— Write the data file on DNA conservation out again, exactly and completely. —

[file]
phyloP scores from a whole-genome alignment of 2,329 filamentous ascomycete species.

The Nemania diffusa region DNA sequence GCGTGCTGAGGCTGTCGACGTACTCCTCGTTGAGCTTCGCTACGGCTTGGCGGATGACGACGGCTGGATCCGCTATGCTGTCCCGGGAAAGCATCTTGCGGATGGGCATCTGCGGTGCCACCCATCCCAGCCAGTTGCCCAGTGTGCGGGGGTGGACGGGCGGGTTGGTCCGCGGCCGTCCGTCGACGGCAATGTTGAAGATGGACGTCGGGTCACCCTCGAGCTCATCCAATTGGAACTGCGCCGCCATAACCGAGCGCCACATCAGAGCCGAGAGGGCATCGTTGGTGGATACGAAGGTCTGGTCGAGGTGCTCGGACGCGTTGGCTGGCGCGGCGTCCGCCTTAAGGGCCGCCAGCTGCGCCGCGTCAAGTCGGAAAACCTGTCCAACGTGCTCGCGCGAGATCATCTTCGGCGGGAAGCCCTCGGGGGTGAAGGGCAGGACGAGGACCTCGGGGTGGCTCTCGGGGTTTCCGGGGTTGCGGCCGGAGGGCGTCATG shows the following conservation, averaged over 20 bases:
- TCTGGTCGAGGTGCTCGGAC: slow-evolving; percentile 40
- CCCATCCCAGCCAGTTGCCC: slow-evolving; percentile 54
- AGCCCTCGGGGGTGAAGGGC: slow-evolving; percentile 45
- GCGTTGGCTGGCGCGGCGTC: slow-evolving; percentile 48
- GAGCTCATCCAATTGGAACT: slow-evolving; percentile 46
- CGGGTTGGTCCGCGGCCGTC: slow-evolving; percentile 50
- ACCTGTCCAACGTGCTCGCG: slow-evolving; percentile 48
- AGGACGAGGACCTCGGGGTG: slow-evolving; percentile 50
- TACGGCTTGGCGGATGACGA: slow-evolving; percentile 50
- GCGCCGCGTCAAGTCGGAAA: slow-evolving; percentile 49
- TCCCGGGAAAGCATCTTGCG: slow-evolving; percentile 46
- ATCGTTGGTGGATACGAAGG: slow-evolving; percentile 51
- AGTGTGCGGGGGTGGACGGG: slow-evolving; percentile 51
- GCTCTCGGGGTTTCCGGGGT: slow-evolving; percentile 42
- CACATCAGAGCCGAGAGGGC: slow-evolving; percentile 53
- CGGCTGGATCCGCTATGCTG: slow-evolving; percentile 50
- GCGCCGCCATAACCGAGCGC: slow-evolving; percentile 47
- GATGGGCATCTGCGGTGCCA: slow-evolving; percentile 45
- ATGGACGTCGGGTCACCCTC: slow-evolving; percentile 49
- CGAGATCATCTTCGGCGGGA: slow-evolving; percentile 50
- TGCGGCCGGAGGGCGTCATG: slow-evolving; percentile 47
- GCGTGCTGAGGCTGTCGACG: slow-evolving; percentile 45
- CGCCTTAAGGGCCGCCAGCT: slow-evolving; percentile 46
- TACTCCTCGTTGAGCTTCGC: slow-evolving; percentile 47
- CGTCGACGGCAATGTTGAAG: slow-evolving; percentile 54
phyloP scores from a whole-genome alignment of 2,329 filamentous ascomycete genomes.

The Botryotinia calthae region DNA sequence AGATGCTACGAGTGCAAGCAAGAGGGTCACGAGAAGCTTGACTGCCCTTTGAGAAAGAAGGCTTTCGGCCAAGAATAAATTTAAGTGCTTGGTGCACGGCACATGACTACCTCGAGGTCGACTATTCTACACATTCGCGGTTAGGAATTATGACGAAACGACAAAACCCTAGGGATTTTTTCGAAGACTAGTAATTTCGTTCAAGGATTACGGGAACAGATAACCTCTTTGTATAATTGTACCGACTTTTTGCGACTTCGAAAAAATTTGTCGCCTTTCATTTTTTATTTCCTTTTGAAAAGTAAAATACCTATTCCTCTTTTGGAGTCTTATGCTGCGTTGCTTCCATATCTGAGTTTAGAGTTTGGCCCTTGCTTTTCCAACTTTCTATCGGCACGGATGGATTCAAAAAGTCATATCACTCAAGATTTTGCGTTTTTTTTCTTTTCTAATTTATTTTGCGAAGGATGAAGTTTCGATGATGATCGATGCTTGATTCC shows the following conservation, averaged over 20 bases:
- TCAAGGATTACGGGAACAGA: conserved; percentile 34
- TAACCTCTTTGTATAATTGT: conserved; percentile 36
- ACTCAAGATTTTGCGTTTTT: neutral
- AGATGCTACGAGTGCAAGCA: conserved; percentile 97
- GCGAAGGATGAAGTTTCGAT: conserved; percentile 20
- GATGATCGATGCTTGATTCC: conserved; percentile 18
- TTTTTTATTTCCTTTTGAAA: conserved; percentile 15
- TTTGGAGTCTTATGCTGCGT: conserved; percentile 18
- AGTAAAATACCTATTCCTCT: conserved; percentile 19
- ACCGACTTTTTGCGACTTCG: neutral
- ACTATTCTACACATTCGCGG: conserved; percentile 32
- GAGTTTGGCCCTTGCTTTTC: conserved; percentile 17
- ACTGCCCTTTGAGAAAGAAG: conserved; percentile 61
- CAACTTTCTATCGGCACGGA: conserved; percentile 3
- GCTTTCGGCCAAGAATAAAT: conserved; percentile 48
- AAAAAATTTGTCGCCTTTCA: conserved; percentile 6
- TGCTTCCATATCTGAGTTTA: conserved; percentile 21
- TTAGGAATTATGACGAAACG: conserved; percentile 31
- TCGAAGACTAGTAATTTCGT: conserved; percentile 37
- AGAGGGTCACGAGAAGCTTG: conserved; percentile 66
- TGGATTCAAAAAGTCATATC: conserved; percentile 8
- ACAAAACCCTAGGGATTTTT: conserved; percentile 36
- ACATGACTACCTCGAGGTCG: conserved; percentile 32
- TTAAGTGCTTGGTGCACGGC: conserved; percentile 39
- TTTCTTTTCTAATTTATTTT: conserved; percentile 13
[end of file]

phyloP scores from a whole-genome alignment of 2,329 filamentous ascomycete species.

The Nemania diffusa region DNA sequence GCGTGCTGAGGCTGTCGACGTACTCCTCGTTGAGCTTCGCTACGGCTTGGCGGATGACGACGGCTGGATCCGCTATGCTGTCCCGGGAAAGCATCTTGCGGATGGGCATCTGCGGTGCCACCCATCCCAGCCAGTTGCCCAGTGTGCGGGGGTGGACGGGCGGGTTGGTCCGCGGCCGTCCGTCGACGGCAATGTTGAAGATGGACGTCGGGTCACCCTCGAGCTCATCCAATTGGAACTGCGCCGCCATAACCGAGCGCCACATCAGAGCCGAGAGGGCATCGTTGGTGGATACGAAGGTCTGGTCGAGGTGCTCGGACGCGTTGGCTGGCGCGGCGTCCGCCTTAAGGGCCGCCAGCTGCGCCGCGTCAAGTCGGAAAACCTGTCCAACGTGCTCGCGCGAGATCATCTTCGGCGGGAAGCCCTCGGGGGTGAAGGGCAGGACGAGGACCTCGGGGTGGCTCTCGGGGTTTCCGGGGTTGCGGCCGGAGGGCGTCATG shows the following conservation, averaged over 20 bases:
- TCTGGTCGAGGTGCTCGGAC: slow-evolving; percentile 40
- CCCATCCCAGCCAGTTGCCC: slow-evolving; percentile 54
- AGCCCTCGGGGGTGAAGGGC: slow-evolving; percentile 45
- GCGTTGGCTGGCGCGGCGTC: slow-evolving; percentile 48
- GAGCTCATCCAATTGGAACT: slow-evolving; percentile 46
- CGGGTTGGTCCGCGGCCGTC: slow-evolving; percentile 50
- ACCTGTCCAACGTGCTCGCG: slow-evolving; percentile 48
- AGGACGAGGACCTCGGGGTG: slow-evolving; percentile 50
- TACGGCTTGGCGGATGACGA: slow-evolving; percentile 50
- GCGCCGCGTCAAGTCGGAAA: slow-evolving; percentile 49
- TCCCGGGAAAGCATCTTGCG: slow-evolving; percentile 46
- ATCGTTGGTGGATACGAAGG: slow-evolving; percentile 51
- AGTGTGCGGGGGTGGACGGG: slow-evolving; percentile 51
- GCTCTCGGGGTTTCCGGGGT: slow-evolving; percentile 42
- CACATCAGAGCCGAGAGGGC: slow-evolving; percentile 53
- CGGCTGGATCCGCTATGCTG: slow-evolving; percentile 50
- GCGCCGCCATAACCGAGCGC: slow-evolving; percentile 47
- GATGGGCATCTGCGGTGCCA: slow-evolving; percentile 45
- ATGGACGTCGGGTCACCCTC: slow-evolving; percentile 49
- CGAGATCATCTTCGGCGGGA: slow-evolving; percentile 50
- TGCGGCCGGAGGGCGTCATG: slow-evolving; percentile 47
- GCGTGCTGAGGCTGTCGACG: slow-evolving; percentile 45
- CGCCTTAAGGGCCGCCAGCT: slow-evolving; percentile 46
- TACTCCTCGTTGAGCTTCGC: slow-evolving; percentile 47
- CGTCGACGGCAATGTTGAAG: slow-evolving; percentile 54
phyloP scores from a whole-genome alignment of 2,329 filamentous ascomycete genomes.

The Botryotinia calthae region DNA sequence AGATGCTACGAGTGCAAGCAAGAGGGTCACGAGAAGCTTGACTGCCCTTTGAGAAAGAAGGCTTTCGGCCAAGAATAAATTTAAGTGCTTGGTGCACGGCACATGACTACCTCGAGGTCGACTATTCTACACATTCGCGGTTAGGAATTATGACGAAACGACAAAACCCTAGGGATTTTTTCGAAGACTAGTAATTTCGTTCAAGGATTACGGGAACAGATAACCTCTTTGTATAATTGTACCGACTTTTTGCGACTTCGAAAAAATTTGTCGCCTTTCATTTTTTATTTCCTTTTGAAAAGTAAAATACCTATTCCTCTTTTGGAGTCTTATGCTGCGTTGCTTCCATATCTGAGTTTAGAGTTTGGCCCTTGCTTTTCCAACTTTCTATCGGCACGGATGGATTCAAAAAGTCATATCACTCAAGATTTTGCGTTTTTTTTCTTTTCTAATTTATTTTGCGAAGGATGAAGTTTCGATGATGATCGATGCTTGATTCC shows the following conservation, averaged over 20 bases:
- TCAAGGATTACGGGAACAGA: conserved; percentile 34
- TAACCTCTTTGTATAATTGT: conserved; percentile 36
- ACTCAAGATTTTGCGTTTTT: neutral
- AGATGCTACGAGTGCAAGCA: conserved; percentile 97
- GCGAAGGATGAAGTTTCGAT: conserved; percentile 20
- GATGATCGATGCTTGATTCC: conserved; percentile 18
- TTTTTTATTTCCTTTTGAAA: conserved; percentile 15
- TTTGGAGTCTTATGCTGCGT: conserved; percentile 18
- AGTAAAATACCTATTCCTCT: conserved; percentile 19
- ACCGACTTTTTGCGACTTCG: neutral
- ACTATTCTACACATTCGCGG: conserved; percentile 32
- GAGTTTGGCCCTTGCTTTTC: conserved; percentile 17
- ACTGCCCTTTGAGAAAGAAG: conserved; percentile 61
- CAACTTTCTATCGGCACGGA: conserved; percentile 3
- GCTTTCGGCCAAGAATAAAT: conserved; percentile 48
- AAAAAATTTGTCGCCTTTCA: conserved; percentile 6
- TGCTTCCATATCTGAGTTTA: conserved; percentile 21
- TTAGGAATTATGACGAAACG: conserved; percentile 31
- TCGAAGACTAGTAATTTCGT: conserved; percentile 37
- AGAGGGTCACGAGAAGCTTG: conserved; percentile 66
- TGGATTCAAAAAGTCATATC: conserved; percentile 8
- ACAAAACCCTAGGGATTTTT: conserved; percentile 36
- ACATGACTACCTCGAGGTCG: conserved; percentile 32
- TTAAGTGCTTGGTGCACGGC: conserved; percentile 39
- TTTCTTTTCTAATTTATTTT: conserved; percentile 13